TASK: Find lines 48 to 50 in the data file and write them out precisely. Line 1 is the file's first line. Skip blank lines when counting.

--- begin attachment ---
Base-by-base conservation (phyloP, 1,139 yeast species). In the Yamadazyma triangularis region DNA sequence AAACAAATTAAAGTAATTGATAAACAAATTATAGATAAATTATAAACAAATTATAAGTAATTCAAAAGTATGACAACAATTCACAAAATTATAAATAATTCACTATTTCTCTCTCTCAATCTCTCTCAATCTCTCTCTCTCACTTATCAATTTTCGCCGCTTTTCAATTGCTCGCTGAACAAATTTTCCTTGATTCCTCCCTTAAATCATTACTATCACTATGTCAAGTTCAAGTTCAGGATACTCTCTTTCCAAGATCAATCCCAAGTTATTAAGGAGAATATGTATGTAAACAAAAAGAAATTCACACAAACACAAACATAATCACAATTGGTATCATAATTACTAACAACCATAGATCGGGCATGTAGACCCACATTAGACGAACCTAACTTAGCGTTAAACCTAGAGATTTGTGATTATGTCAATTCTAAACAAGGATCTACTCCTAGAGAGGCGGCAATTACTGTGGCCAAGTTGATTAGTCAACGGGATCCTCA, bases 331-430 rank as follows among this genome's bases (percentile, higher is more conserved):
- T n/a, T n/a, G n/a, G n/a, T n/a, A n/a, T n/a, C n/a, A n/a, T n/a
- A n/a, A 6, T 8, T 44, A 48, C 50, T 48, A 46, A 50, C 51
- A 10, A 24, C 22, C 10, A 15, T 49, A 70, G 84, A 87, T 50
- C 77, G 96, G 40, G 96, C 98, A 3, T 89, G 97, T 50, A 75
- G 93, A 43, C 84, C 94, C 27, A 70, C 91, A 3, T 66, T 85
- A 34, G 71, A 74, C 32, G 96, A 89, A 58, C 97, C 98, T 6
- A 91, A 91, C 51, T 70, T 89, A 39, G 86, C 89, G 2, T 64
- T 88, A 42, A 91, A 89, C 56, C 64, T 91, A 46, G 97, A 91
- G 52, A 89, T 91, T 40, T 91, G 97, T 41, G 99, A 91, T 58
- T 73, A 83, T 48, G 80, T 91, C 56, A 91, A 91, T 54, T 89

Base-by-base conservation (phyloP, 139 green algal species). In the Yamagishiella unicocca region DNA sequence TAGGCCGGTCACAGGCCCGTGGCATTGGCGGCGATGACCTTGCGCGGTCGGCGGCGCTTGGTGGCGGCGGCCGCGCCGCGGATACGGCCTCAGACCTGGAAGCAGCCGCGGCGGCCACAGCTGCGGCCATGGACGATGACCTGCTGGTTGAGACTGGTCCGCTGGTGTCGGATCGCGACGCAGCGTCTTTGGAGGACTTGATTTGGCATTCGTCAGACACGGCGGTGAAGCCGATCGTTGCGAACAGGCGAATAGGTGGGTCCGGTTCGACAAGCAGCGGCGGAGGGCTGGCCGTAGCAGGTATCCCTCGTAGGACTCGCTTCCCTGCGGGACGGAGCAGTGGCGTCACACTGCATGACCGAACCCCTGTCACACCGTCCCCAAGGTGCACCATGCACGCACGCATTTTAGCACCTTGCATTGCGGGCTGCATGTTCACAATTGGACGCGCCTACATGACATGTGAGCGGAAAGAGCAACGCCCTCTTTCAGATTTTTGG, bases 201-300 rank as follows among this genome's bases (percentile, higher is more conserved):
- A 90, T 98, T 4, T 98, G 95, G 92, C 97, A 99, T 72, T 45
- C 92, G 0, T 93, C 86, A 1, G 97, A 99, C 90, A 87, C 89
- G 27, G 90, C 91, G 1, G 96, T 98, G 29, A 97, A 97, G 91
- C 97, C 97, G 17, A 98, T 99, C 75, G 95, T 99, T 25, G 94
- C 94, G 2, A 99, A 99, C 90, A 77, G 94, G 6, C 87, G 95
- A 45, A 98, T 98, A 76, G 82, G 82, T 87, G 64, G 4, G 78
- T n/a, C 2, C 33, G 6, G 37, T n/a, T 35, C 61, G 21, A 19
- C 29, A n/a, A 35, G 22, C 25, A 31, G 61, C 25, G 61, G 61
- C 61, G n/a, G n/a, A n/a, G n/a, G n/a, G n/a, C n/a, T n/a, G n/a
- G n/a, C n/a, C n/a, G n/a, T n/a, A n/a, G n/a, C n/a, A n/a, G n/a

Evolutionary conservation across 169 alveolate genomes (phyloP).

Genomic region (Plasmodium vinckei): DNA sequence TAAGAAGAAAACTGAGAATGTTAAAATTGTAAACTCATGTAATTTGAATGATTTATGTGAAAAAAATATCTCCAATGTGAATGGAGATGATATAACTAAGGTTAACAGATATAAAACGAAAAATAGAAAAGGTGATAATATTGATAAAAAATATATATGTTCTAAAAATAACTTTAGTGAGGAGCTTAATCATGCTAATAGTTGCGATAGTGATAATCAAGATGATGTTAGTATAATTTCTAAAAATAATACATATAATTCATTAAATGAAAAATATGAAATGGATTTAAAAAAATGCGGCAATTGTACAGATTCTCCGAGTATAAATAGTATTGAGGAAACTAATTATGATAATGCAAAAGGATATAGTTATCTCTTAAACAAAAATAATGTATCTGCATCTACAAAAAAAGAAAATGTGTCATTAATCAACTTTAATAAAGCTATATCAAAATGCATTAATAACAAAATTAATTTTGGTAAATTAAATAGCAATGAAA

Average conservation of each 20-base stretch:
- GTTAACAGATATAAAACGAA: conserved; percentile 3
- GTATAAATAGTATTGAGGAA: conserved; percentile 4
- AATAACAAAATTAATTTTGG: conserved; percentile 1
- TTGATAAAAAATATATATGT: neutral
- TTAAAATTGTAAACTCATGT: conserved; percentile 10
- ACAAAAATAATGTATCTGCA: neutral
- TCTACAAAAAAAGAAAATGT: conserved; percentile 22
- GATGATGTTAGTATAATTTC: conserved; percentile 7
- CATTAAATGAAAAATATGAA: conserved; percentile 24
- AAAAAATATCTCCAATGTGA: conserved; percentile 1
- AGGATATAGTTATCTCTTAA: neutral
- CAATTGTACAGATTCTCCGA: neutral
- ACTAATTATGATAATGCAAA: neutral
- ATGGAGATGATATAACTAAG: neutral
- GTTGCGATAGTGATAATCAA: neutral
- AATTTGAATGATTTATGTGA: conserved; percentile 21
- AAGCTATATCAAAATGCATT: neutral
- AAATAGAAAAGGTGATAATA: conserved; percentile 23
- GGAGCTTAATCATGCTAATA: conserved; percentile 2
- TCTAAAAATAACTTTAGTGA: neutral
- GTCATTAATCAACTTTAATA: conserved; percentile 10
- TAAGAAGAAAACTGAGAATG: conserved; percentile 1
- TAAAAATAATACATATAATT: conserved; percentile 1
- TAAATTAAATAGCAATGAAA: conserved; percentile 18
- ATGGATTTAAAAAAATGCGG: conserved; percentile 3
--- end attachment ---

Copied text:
- TAAAAATAATACATATAATT: conserved; percentile 1
- TAAATTAAATAGCAATGAAA: conserved; percentile 18
- ATGGATTTAAAAAAATGCGG: conserved; percentile 3